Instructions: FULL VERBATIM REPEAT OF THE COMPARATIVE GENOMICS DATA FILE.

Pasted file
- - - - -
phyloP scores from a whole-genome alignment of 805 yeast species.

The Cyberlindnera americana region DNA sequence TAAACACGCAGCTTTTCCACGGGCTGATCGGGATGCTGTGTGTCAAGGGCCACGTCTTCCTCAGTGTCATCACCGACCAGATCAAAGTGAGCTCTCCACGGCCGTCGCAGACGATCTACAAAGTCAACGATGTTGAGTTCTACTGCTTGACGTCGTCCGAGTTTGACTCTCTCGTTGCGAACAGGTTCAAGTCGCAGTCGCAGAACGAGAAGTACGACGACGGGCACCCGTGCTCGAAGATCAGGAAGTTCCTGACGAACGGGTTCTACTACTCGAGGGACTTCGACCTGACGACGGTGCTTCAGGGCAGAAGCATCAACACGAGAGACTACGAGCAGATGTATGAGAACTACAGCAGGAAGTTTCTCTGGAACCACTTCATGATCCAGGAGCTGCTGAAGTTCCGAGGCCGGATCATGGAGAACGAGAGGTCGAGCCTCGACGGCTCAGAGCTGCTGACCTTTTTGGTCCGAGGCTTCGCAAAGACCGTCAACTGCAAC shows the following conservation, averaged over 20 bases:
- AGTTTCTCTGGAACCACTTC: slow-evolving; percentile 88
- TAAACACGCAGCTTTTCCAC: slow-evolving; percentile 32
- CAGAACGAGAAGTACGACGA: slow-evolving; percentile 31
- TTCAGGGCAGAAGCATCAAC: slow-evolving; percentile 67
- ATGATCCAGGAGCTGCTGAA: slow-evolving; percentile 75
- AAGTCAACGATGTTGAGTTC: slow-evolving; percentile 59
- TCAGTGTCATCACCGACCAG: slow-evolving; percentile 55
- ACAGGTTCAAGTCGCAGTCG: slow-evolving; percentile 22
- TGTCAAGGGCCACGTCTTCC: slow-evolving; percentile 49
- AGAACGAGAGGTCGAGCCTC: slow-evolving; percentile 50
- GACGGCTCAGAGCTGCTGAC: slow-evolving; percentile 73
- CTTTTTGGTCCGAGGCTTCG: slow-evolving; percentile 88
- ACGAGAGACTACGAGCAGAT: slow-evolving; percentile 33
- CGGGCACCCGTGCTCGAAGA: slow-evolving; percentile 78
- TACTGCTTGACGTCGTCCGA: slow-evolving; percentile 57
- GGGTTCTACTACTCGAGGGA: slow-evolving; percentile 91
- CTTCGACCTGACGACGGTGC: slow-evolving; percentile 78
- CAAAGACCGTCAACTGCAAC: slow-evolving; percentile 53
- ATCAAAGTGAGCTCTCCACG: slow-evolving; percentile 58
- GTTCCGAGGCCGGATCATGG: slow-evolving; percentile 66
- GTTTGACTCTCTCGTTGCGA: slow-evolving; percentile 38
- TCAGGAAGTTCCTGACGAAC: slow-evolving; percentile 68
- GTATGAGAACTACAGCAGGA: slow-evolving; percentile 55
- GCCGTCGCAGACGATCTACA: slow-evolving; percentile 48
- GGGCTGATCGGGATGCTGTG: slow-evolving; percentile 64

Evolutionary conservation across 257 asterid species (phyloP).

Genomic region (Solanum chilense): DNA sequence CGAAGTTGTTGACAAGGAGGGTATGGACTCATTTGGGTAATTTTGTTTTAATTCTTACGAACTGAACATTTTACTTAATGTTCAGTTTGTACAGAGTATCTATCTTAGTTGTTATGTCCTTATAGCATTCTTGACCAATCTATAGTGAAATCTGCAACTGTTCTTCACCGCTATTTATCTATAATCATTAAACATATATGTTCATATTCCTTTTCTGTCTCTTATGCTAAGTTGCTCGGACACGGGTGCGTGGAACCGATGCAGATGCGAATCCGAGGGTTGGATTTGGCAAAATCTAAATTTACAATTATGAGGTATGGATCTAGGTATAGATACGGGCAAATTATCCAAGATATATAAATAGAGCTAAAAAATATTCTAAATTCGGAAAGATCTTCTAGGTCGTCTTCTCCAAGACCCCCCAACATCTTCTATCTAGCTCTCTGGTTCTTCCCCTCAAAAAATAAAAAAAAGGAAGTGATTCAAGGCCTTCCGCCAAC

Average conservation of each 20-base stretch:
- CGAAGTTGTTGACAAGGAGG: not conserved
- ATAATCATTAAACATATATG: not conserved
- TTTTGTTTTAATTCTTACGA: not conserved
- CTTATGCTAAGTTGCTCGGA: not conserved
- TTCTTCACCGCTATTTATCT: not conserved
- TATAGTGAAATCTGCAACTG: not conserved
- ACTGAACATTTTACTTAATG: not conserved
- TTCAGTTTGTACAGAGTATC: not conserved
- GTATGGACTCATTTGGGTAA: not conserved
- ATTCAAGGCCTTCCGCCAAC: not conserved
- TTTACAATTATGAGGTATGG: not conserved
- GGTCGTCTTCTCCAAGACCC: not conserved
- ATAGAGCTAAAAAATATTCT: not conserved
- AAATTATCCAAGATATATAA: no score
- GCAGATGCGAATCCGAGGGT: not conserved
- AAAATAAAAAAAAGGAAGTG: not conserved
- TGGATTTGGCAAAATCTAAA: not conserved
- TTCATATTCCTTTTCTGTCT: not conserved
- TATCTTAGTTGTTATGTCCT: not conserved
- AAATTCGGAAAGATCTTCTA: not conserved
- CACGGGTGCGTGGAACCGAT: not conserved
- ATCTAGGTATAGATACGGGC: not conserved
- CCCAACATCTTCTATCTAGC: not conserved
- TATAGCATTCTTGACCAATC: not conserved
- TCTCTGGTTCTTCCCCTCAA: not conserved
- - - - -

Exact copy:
phyloP scores from a whole-genome alignment of 805 yeast species.

The Cyberlindnera americana region DNA sequence TAAACACGCAGCTTTTCCACGGGCTGATCGGGATGCTGTGTGTCAAGGGCCACGTCTTCCTCAGTGTCATCACCGACCAGATCAAAGTGAGCTCTCCACGGCCGTCGCAGACGATCTACAAAGTCAACGATGTTGAGTTCTACTGCTTGACGTCGTCCGAGTTTGACTCTCTCGTTGCGAACAGGTTCAAGTCGCAGTCGCAGAACGAGAAGTACGACGACGGGCACCCGTGCTCGAAGATCAGGAAGTTCCTGACGAACGGGTTCTACTACTCGAGGGACTTCGACCTGACGACGGTGCTTCAGGGCAGAAGCATCAACACGAGAGACTACGAGCAGATGTATGAGAACTACAGCAGGAAGTTTCTCTGGAACCACTTCATGATCCAGGAGCTGCTGAAGTTCCGAGGCCGGATCATGGAGAACGAGAGGTCGAGCCTCGACGGCTCAGAGCTGCTGACCTTTTTGGTCCGAGGCTTCGCAAAGACCGTCAACTGCAAC shows the following conservation, averaged over 20 bases:
- AGTTTCTCTGGAACCACTTC: slow-evolving; percentile 88
- TAAACACGCAGCTTTTCCAC: slow-evolving; percentile 32
- CAGAACGAGAAGTACGACGA: slow-evolving; percentile 31
- TTCAGGGCAGAAGCATCAAC: slow-evolving; percentile 67
- ATGATCCAGGAGCTGCTGAA: slow-evolving; percentile 75
- AAGTCAACGATGTTGAGTTC: slow-evolving; percentile 59
- TCAGTGTCATCACCGACCAG: slow-evolving; percentile 55
- ACAGGTTCAAGTCGCAGTCG: slow-evolving; percentile 22
- TGTCAAGGGCCACGTCTTCC: slow-evolving; percentile 49
- AGAACGAGAGGTCGAGCCTC: slow-evolving; percentile 50
- GACGGCTCAGAGCTGCTGAC: slow-evolving; percentile 73
- CTTTTTGGTCCGAGGCTTCG: slow-evolving; percentile 88
- ACGAGAGACTACGAGCAGAT: slow-evolving; percentile 33
- CGGGCACCCGTGCTCGAAGA: slow-evolving; percentile 78
- TACTGCTTGACGTCGTCCGA: slow-evolving; percentile 57
- GGGTTCTACTACTCGAGGGA: slow-evolving; percentile 91
- CTTCGACCTGACGACGGTGC: slow-evolving; percentile 78
- CAAAGACCGTCAACTGCAAC: slow-evolving; percentile 53
- ATCAAAGTGAGCTCTCCACG: slow-evolving; percentile 58
- GTTCCGAGGCCGGATCATGG: slow-evolving; percentile 66
- GTTTGACTCTCTCGTTGCGA: slow-evolving; percentile 38
- TCAGGAAGTTCCTGACGAAC: slow-evolving; percentile 68
- GTATGAGAACTACAGCAGGA: slow-evolving; percentile 55
- GCCGTCGCAGACGATCTACA: slow-evolving; percentile 48
- GGGCTGATCGGGATGCTGTG: slow-evolving; percentile 64

Evolutionary conservation across 257 asterid species (phyloP).

Genomic region (Solanum chilense): DNA sequence CGAAGTTGTTGACAAGGAGGGTATGGACTCATTTGGGTAATTTTGTTTTAATTCTTACGAACTGAACATTTTACTTAATGTTCAGTTTGTACAGAGTATCTATCTTAGTTGTTATGTCCTTATAGCATTCTTGACCAATCTATAGTGAAATCTGCAACTGTTCTTCACCGCTATTTATCTATAATCATTAAACATATATGTTCATATTCCTTTTCTGTCTCTTATGCTAAGTTGCTCGGACACGGGTGCGTGGAACCGATGCAGATGCGAATCCGAGGGTTGGATTTGGCAAAATCTAAATTTACAATTATGAGGTATGGATCTAGGTATAGATACGGGCAAATTATCCAAGATATATAAATAGAGCTAAAAAATATTCTAAATTCGGAAAGATCTTCTAGGTCGTCTTCTCCAAGACCCCCCAACATCTTCTATCTAGCTCTCTGGTTCTTCCCCTCAAAAAATAAAAAAAAGGAAGTGATTCAAGGCCTTCCGCCAAC

Average conservation of each 20-base stretch:
- CGAAGTTGTTGACAAGGAGG: not conserved
- ATAATCATTAAACATATATG: not conserved
- TTTTGTTTTAATTCTTACGA: not conserved
- CTTATGCTAAGTTGCTCGGA: not conserved
- TTCTTCACCGCTATTTATCT: not conserved
- TATAGTGAAATCTGCAACTG: not conserved
- ACTGAACATTTTACTTAATG: not conserved
- TTCAGTTTGTACAGAGTATC: not conserved
- GTATGGACTCATTTGGGTAA: not conserved
- ATTCAAGGCCTTCCGCCAAC: not conserved
- TTTACAATTATGAGGTATGG: not conserved
- GGTCGTCTTCTCCAAGACCC: not conserved
- ATAGAGCTAAAAAATATTCT: not conserved
- AAATTATCCAAGATATATAA: no score
- GCAGATGCGAATCCGAGGGT: not conserved
- AAAATAAAAAAAAGGAAGTG: not conserved
- TGGATTTGGCAAAATCTAAA: not conserved
- TTCATATTCCTTTTCTGTCT: not conserved
- TATCTTAGTTGTTATGTCCT: not conserved
- AAATTCGGAAAGATCTTCTA: not conserved
- CACGGGTGCGTGGAACCGAT: not conserved
- ATCTAGGTATAGATACGGGC: not conserved
- CCCAACATCTTCTATCTAGC: not conserved
- TATAGCATTCTTGACCAATC: not conserved
- TCTCTGGTTCTTCCCCTCAA: not conserved